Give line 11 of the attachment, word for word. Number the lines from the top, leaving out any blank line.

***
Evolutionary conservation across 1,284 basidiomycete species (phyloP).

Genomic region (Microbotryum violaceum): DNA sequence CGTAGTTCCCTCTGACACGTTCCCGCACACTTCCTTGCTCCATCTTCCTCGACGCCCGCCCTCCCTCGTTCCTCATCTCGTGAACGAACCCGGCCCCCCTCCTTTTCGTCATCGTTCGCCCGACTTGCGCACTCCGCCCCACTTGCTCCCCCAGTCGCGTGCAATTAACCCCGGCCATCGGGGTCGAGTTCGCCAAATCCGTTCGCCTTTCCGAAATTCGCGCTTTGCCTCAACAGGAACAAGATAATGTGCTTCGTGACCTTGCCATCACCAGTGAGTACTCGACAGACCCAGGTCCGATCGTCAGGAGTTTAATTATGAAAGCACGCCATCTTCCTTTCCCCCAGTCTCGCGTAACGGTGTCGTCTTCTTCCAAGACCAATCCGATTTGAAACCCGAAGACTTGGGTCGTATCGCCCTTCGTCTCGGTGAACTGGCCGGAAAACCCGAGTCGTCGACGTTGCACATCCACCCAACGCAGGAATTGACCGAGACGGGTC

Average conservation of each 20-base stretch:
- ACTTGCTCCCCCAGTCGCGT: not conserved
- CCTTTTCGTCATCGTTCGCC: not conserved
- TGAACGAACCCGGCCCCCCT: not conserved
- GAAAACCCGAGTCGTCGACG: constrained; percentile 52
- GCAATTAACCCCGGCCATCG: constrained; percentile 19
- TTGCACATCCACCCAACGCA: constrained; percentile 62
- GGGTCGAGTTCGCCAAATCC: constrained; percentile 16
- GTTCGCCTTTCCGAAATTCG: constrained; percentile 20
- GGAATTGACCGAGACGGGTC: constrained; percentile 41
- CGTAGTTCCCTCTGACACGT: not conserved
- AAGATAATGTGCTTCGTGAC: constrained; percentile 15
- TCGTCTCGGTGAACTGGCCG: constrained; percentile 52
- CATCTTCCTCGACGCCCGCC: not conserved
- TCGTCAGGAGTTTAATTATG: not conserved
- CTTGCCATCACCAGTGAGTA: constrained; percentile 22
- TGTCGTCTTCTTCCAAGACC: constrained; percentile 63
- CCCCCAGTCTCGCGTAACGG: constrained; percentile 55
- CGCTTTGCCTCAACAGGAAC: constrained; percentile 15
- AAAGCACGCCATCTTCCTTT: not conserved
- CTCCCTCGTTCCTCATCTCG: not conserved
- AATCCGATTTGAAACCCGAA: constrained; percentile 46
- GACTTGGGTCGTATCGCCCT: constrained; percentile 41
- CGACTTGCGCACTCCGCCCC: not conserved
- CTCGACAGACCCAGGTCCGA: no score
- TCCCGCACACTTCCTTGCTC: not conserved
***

- GTTCGCCTTTCCGAAATTCG: constrained; percentile 20